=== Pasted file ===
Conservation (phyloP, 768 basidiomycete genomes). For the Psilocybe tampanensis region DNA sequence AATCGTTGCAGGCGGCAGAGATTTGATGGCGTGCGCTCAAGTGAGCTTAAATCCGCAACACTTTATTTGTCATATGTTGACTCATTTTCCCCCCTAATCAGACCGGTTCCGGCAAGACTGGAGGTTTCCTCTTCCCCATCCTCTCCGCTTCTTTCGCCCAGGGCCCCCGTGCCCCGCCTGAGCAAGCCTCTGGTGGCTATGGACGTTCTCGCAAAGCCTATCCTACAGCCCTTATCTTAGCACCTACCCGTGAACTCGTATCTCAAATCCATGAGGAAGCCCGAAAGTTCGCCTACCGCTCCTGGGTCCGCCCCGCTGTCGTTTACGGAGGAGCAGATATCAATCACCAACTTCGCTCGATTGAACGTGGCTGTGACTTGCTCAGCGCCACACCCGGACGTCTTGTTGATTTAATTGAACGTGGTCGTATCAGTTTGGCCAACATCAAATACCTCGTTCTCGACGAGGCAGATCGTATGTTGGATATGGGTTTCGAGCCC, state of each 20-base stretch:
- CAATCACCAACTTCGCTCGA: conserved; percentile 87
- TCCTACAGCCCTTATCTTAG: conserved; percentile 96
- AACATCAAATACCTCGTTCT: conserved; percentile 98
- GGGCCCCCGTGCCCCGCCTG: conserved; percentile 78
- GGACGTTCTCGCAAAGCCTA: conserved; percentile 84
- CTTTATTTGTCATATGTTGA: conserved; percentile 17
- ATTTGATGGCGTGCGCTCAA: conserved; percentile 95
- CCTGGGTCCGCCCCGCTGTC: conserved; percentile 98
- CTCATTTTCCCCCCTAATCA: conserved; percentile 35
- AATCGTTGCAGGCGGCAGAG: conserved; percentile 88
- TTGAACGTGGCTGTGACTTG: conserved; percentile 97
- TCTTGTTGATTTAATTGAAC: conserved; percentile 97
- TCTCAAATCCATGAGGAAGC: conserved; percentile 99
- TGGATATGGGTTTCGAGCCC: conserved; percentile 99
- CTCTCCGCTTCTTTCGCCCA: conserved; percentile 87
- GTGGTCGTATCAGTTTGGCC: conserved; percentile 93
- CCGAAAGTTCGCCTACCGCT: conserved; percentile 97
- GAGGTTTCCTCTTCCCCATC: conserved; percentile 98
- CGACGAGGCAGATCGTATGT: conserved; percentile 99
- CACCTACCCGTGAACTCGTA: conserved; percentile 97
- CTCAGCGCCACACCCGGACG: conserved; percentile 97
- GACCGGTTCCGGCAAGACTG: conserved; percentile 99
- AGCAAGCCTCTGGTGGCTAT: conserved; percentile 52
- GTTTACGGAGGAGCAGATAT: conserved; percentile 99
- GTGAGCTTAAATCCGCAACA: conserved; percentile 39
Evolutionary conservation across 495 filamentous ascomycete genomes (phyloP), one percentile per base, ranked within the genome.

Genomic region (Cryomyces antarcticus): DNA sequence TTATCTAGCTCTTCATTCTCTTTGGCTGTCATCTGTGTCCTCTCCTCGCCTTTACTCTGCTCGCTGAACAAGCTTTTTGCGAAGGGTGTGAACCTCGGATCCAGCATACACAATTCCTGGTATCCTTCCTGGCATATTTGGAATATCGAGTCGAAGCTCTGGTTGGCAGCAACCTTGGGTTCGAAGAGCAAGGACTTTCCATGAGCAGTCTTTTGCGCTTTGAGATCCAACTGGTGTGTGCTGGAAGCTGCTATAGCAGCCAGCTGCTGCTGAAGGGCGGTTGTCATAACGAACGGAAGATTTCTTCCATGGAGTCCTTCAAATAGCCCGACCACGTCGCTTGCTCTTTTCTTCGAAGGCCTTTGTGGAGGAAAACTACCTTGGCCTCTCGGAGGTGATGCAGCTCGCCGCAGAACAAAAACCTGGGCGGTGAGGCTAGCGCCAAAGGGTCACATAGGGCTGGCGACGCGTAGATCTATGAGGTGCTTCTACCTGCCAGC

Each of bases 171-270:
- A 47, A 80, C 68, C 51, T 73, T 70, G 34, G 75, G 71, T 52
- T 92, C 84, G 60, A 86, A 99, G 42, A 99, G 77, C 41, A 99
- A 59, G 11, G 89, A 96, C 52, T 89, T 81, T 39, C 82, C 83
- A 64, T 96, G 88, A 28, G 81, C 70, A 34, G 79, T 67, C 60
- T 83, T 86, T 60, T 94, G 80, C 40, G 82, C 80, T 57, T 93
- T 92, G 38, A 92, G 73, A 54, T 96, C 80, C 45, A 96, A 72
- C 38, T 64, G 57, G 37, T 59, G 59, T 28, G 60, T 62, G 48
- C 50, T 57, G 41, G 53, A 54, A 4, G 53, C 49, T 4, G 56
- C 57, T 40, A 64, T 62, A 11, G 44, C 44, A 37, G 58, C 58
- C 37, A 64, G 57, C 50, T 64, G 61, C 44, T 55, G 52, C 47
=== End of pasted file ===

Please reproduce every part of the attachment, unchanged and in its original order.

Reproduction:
Conservation (phyloP, 768 basidiomycete genomes). For the Psilocybe tampanensis region DNA sequence AATCGTTGCAGGCGGCAGAGATTTGATGGCGTGCGCTCAAGTGAGCTTAAATCCGCAACACTTTATTTGTCATATGTTGACTCATTTTCCCCCCTAATCAGACCGGTTCCGGCAAGACTGGAGGTTTCCTCTTCCCCATCCTCTCCGCTTCTTTCGCCCAGGGCCCCCGTGCCCCGCCTGAGCAAGCCTCTGGTGGCTATGGACGTTCTCGCAAAGCCTATCCTACAGCCCTTATCTTAGCACCTACCCGTGAACTCGTATCTCAAATCCATGAGGAAGCCCGAAAGTTCGCCTACCGCTCCTGGGTCCGCCCCGCTGTCGTTTACGGAGGAGCAGATATCAATCACCAACTTCGCTCGATTGAACGTGGCTGTGACTTGCTCAGCGCCACACCCGGACGTCTTGTTGATTTAATTGAACGTGGTCGTATCAGTTTGGCCAACATCAAATACCTCGTTCTCGACGAGGCAGATCGTATGTTGGATATGGGTTTCGAGCCC, state of each 20-base stretch:
- CAATCACCAACTTCGCTCGA: conserved; percentile 87
- TCCTACAGCCCTTATCTTAG: conserved; percentile 96
- AACATCAAATACCTCGTTCT: conserved; percentile 98
- GGGCCCCCGTGCCCCGCCTG: conserved; percentile 78
- GGACGTTCTCGCAAAGCCTA: conserved; percentile 84
- CTTTATTTGTCATATGTTGA: conserved; percentile 17
- ATTTGATGGCGTGCGCTCAA: conserved; percentile 95
- CCTGGGTCCGCCCCGCTGTC: conserved; percentile 98
- CTCATTTTCCCCCCTAATCA: conserved; percentile 35
- AATCGTTGCAGGCGGCAGAG: conserved; percentile 88
- TTGAACGTGGCTGTGACTTG: conserved; percentile 97
- TCTTGTTGATTTAATTGAAC: conserved; percentile 97
- TCTCAAATCCATGAGGAAGC: conserved; percentile 99
- TGGATATGGGTTTCGAGCCC: conserved; percentile 99
- CTCTCCGCTTCTTTCGCCCA: conserved; percentile 87
- GTGGTCGTATCAGTTTGGCC: conserved; percentile 93
- CCGAAAGTTCGCCTACCGCT: conserved; percentile 97
- GAGGTTTCCTCTTCCCCATC: conserved; percentile 98
- CGACGAGGCAGATCGTATGT: conserved; percentile 99
- CACCTACCCGTGAACTCGTA: conserved; percentile 97
- CTCAGCGCCACACCCGGACG: conserved; percentile 97
- GACCGGTTCCGGCAAGACTG: conserved; percentile 99
- AGCAAGCCTCTGGTGGCTAT: conserved; percentile 52
- GTTTACGGAGGAGCAGATAT: conserved; percentile 99
- GTGAGCTTAAATCCGCAACA: conserved; percentile 39
Evolutionary conservation across 495 filamentous ascomycete genomes (phyloP), one percentile per base, ranked within the genome.

Genomic region (Cryomyces antarcticus): DNA sequence TTATCTAGCTCTTCATTCTCTTTGGCTGTCATCTGTGTCCTCTCCTCGCCTTTACTCTGCTCGCTGAACAAGCTTTTTGCGAAGGGTGTGAACCTCGGATCCAGCATACACAATTCCTGGTATCCTTCCTGGCATATTTGGAATATCGAGTCGAAGCTCTGGTTGGCAGCAACCTTGGGTTCGAAGAGCAAGGACTTTCCATGAGCAGTCTTTTGCGCTTTGAGATCCAACTGGTGTGTGCTGGAAGCTGCTATAGCAGCCAGCTGCTGCTGAAGGGCGGTTGTCATAACGAACGGAAGATTTCTTCCATGGAGTCCTTCAAATAGCCCGACCACGTCGCTTGCTCTTTTCTTCGAAGGCCTTTGTGGAGGAAAACTACCTTGGCCTCTCGGAGGTGATGCAGCTCGCCGCAGAACAAAAACCTGGGCGGTGAGGCTAGCGCCAAAGGGTCACATAGGGCTGGCGACGCGTAGATCTATGAGGTGCTTCTACCTGCCAGC

Each of bases 171-270:
- A 47, A 80, C 68, C 51, T 73, T 70, G 34, G 75, G 71, T 52
- T 92, C 84, G 60, A 86, A 99, G 42, A 99, G 77, C 41, A 99
- A 59, G 11, G 89, A 96, C 52, T 89, T 81, T 39, C 82, C 83
- A 64, T 96, G 88, A 28, G 81, C 70, A 34, G 79, T 67, C 60
- T 83, T 86, T 60, T 94, G 80, C 40, G 82, C 80, T 57, T 93
- T 92, G 38, A 92, G 73, A 54, T 96, C 80, C 45, A 96, A 72
- C 38, T 64, G 57, G 37, T 59, G 59, T 28, G 60, T 62, G 48
- C 50, T 57, G 41, G 53, A 54, A 4, G 53, C 49, T 4, G 56
- C 57, T 40, A 64, T 62, A 11, G 44, C 44, A 37, G 58, C 58
- C 37, A 64, G 57, C 50, T 64, G 61, C 44, T 55, G 52, C 47